• Two recent photos taken within three months of filling in the application form
  • A valid passport that should be valid for at least three months beyond the date you leave the Schengen area
  • Travel insurance policy
  • Proof you have sufficient finances to support your stay in Spain/Schengen area
  • Additional documents may also be required from some people depending on their employment status. These documents can include an employment contract, pension statement and proof of student enrolment.

Note that at the end of 2022, the European Union (EU) will introduce the ETIAS Visa Waiver. Many nationals wanting to enter Spain or other countries in the Schengen Area will have to complete an online application form. They will not have to go to a Spanish embassy or consulate. Once approved, the visa waivers are valid for three years.

Work visas

If you are from a European country, you do not have to obtain a work visa if you plan to live and work in Spain. Everybody else will need to apply for one.

With a long-term visa, you can live, work, research and study in Spain. There are several types of visas for different jobs and lengths of employment. Among the most common are:

Long-term work visas

To work as a highly-skilled professional in Spain, non-EU citizens will need to find a job on the Shortage Occupation List. This is a job that cannot be filled by a Spanish or EU citizen. If accepted for a job, your employer will launch the visa application process which you will continue in the Spanish embassy or consulate in your home country.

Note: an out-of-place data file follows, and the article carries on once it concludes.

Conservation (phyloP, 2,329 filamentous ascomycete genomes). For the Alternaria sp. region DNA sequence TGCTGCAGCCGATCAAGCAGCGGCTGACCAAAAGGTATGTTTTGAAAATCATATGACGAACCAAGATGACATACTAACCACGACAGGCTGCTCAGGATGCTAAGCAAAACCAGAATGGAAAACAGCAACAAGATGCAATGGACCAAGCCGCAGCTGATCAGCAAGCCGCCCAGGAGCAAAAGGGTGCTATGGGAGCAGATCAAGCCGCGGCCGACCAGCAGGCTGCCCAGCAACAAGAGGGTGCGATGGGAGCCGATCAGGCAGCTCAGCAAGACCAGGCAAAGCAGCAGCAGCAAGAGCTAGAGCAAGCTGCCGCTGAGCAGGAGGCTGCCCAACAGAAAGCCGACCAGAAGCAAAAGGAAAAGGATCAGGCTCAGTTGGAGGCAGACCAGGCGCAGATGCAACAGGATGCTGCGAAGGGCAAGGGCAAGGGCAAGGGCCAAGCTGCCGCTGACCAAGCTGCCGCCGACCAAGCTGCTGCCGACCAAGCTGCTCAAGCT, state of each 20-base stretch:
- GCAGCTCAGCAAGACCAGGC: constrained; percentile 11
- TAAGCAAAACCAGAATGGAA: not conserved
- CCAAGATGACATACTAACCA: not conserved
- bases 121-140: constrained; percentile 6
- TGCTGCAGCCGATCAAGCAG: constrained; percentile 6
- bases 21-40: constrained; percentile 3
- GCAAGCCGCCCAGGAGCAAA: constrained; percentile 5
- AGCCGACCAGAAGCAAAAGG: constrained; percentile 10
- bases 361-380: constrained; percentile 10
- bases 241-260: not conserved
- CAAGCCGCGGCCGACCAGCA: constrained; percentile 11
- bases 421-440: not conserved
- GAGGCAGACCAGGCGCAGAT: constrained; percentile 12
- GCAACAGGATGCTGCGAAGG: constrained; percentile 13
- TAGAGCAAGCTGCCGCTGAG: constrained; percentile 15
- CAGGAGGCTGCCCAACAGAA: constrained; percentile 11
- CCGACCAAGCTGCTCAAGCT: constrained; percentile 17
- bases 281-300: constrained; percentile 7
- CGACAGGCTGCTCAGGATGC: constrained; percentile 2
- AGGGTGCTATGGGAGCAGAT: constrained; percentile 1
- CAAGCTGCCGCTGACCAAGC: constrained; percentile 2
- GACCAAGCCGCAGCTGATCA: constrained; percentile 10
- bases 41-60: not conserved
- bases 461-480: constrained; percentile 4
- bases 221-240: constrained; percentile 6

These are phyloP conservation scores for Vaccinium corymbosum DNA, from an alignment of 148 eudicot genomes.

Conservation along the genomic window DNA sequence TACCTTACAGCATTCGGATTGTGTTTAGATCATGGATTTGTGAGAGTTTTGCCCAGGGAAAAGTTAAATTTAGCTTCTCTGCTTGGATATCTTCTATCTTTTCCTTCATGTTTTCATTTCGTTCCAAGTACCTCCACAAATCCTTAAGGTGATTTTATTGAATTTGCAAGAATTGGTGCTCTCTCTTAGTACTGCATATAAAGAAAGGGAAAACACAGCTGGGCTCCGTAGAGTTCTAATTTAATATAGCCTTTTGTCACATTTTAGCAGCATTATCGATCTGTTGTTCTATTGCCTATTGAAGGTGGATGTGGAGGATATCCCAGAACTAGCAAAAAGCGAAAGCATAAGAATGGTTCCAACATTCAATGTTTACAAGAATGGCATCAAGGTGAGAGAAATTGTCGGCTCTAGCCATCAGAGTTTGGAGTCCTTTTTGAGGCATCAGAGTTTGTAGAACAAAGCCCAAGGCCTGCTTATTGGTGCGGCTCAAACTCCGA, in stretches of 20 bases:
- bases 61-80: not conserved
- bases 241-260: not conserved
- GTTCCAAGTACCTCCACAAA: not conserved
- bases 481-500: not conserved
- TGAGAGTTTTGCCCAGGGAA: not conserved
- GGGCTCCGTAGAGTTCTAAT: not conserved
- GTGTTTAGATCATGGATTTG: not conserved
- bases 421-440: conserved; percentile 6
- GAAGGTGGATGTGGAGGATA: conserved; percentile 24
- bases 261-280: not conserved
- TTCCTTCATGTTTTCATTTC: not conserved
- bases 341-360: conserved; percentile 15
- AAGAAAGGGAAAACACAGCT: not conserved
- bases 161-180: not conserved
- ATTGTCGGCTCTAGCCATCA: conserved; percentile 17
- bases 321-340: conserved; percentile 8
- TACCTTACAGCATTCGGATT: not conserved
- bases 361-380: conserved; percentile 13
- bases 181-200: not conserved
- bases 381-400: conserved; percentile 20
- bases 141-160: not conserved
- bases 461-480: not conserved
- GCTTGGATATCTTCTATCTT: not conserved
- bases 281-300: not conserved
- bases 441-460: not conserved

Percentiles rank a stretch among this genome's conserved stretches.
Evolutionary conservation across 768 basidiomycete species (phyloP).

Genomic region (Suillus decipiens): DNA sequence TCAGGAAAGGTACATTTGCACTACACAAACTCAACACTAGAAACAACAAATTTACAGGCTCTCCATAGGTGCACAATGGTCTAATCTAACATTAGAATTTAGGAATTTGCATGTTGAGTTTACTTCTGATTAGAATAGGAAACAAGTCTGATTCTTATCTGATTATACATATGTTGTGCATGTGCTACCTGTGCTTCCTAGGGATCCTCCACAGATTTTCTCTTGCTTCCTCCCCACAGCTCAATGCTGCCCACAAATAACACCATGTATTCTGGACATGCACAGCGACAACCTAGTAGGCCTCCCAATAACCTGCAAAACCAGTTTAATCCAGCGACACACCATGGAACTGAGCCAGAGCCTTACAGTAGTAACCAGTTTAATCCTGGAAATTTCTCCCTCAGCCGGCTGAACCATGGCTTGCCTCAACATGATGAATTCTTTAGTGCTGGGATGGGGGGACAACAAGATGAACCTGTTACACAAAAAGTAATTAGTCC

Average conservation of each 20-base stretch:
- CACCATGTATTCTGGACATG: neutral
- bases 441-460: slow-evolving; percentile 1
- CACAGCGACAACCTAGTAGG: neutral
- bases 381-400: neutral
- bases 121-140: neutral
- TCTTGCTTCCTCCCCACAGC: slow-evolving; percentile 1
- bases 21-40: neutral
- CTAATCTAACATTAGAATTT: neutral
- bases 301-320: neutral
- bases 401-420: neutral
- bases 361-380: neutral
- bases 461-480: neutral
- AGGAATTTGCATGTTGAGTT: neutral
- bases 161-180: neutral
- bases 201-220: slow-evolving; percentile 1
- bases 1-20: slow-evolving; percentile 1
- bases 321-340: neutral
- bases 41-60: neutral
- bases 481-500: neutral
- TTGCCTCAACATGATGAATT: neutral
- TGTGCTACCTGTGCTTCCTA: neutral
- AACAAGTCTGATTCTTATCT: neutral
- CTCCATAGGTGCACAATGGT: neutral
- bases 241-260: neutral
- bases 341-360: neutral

Seasonal work visas

Seasonal work visas are issued based on the duration of the contract. Applicants are required to provide evidence their travel costs are covered, that they have accommodation and will return to their home country once the job has been completed.

Au pair visas

There is no official au pair programme in Spain, but those who want to be an au pair in the country will have to apply for a visa if their stay will be more than 90 days.

Among the requirement for an au pair visa are:

  • Applicants must be aged between 17 and 30
  • An au pair agreement with the host family that includes details of salary and conditions
  • Medical cover
  • Proof of sufficient finances to support their stay in the country

EU Blue Card

This is for highly skilled people who have spent at least three years completing a higher education qualification or have a minimum of five years of high-level professional experience.

An EU Blue Card is valid for one year but can be renewed provided certain conditions are met.